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The von Braun reaction is an organic reaction in which a tertiary amine reacts with cyanogen bromide to an organocyanamide.[1] An example is the reaction of dimethyl-α-naphthylamine:[2]

Von Braun reaction
Reaction type Substitution reaction
tertiary amine
cyanogen bromide

von Braun reaction

Reaction mechanismEdit

The reaction mechanism consists of two nucleophilic substitutions: the amine is the first nucleophile displacing the bromine atom which then acts as the second nucleophile.[3][4] In following the mechanism is described using trimethylamine as example:[5]

First, the trimethylamine reacts with the cyanogen bromide to form a cyano group. This results in a quaternary ammonium salt, which in the next step reacts by splitting off bromomethane to give the dimethylcyanamide. This is a second-order nucleophilic substitution (SN2).

See alsoEdit


  1. ^ J. von Braun; K. Heider & E. Müller (1918). "Bromalkylierte aromatische Amine. II. Mitteilung". Chem. Ber. 51 (1): 273–282. doi:10.1002/cber.19180510132.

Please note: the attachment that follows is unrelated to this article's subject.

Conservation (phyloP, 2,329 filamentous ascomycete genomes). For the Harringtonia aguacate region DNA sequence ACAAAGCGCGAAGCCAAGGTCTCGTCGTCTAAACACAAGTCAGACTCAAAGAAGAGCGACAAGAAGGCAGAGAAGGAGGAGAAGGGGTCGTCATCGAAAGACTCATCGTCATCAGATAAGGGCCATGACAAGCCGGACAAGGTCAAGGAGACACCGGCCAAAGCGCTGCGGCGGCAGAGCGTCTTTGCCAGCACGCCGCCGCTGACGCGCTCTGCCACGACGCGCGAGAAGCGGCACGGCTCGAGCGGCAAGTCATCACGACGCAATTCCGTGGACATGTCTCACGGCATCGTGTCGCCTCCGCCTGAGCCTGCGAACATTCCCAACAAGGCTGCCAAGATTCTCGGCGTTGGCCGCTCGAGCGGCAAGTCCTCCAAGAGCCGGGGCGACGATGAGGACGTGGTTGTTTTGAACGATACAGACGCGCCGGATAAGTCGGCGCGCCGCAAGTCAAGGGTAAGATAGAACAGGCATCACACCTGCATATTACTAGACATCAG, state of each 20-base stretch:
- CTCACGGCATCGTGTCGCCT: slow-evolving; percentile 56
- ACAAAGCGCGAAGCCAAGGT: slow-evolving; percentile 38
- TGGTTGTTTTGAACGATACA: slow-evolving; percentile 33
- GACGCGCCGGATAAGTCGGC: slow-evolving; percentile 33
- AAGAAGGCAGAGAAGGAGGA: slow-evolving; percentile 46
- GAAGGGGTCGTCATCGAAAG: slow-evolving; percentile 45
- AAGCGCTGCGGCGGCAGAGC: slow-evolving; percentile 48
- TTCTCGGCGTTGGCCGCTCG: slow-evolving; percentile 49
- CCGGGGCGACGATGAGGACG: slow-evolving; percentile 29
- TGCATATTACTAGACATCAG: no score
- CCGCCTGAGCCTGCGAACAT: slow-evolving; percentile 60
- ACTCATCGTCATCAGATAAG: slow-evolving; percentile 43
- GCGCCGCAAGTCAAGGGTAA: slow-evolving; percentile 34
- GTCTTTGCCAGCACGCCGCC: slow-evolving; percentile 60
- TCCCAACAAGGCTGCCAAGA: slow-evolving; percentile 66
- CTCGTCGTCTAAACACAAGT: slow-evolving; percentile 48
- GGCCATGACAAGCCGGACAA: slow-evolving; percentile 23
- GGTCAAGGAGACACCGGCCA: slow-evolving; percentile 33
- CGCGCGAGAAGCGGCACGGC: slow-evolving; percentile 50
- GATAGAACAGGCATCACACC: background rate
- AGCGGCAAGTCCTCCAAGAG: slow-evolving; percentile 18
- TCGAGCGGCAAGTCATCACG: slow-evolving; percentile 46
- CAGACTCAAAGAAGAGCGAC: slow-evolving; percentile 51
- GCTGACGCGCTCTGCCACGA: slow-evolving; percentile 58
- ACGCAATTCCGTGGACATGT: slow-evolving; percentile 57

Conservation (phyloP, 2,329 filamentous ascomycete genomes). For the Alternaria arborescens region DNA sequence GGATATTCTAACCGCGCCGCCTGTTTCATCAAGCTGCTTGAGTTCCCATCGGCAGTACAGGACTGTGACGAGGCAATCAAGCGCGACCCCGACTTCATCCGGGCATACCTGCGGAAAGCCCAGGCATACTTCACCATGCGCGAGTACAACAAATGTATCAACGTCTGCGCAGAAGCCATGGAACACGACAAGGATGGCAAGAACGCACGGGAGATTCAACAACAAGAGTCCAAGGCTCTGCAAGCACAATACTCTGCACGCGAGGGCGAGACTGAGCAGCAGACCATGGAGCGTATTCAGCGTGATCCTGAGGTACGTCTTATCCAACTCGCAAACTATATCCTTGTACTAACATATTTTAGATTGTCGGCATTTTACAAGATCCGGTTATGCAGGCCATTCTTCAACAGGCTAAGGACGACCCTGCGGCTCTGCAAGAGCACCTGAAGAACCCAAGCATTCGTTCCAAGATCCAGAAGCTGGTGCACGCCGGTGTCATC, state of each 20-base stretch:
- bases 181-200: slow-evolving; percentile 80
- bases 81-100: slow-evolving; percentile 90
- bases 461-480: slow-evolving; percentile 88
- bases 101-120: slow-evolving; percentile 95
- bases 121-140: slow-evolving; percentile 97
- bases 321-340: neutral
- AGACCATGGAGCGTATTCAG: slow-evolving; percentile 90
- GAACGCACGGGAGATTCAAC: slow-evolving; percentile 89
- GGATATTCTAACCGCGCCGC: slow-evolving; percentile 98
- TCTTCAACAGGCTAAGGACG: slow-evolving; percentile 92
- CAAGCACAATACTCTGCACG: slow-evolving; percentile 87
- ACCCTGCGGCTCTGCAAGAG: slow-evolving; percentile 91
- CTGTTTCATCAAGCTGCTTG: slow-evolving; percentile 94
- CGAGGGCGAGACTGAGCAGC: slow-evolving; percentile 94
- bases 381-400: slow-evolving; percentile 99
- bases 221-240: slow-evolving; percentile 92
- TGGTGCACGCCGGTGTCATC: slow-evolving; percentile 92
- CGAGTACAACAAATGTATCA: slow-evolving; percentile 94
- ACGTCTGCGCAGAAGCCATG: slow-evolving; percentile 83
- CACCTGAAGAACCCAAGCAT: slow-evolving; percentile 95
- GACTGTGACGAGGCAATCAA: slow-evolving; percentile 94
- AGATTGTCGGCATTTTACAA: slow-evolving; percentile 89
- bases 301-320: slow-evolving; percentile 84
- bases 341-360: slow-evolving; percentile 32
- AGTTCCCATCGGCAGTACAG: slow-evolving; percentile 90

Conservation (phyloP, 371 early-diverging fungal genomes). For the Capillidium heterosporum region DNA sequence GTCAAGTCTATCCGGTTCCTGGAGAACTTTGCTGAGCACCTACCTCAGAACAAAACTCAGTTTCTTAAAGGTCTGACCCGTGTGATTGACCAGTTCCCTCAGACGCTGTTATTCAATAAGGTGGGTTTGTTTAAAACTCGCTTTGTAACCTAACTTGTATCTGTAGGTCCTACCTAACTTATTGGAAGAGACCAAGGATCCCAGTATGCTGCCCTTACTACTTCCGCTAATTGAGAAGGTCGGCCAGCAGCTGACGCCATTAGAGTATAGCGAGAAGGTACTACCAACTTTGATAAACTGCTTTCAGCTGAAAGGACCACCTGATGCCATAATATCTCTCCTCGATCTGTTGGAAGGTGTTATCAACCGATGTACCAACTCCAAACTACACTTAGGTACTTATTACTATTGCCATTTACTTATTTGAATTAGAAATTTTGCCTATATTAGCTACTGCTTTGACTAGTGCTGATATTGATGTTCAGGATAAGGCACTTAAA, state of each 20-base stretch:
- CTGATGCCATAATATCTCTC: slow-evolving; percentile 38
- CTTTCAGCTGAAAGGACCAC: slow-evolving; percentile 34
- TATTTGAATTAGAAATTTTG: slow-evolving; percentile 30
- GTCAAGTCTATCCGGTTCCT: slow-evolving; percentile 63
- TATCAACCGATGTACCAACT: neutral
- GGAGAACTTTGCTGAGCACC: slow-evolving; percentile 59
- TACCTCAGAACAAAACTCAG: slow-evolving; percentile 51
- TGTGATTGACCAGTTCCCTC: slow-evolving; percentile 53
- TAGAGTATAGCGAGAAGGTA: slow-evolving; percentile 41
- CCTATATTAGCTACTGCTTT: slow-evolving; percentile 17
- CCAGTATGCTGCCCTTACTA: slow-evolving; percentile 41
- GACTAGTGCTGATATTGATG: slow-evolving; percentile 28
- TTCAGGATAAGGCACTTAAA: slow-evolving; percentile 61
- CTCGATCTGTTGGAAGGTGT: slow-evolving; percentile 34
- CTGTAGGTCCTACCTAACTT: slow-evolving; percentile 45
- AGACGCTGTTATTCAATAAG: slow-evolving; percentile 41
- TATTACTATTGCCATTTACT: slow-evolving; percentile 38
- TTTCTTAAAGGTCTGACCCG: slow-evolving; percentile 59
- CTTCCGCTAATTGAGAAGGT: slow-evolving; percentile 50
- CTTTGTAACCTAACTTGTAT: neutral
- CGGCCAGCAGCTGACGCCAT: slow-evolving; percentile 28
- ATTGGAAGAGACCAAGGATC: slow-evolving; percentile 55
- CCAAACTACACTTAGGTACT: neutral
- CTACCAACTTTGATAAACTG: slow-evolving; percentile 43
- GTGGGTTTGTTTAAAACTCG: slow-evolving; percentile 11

2. ^ Homer W. J. Cressman (1947). "N-Methyl-1-Naphthylcyanamide". Org. Synth. 27: 56. doi:10.15227/orgsyn.027.0056.
  3. ^ March, Jerry (1985), Advanced Organic Chemistry: Reactions, Mechanisms, and Structure (3rd ed.), New York: Wiley, ISBN 0-471-85472-7
  4. ^ Howard A. Hageman (1953). "The Von Braun Cyanogen Bromide Reaction". Organic Reactions. 7 (4): 198–262. doi:10.1002/0471264180.or007.04.
  5. ^ Jie Jack Li (2014) (in German), Name reactions: A collection of detailed mechanisms and synthetic applications (5. edition ed.), Cham: Springer, p. 619, doi:10.1007/978-3-319-03979-4, ISBN 978-3-319-03979-4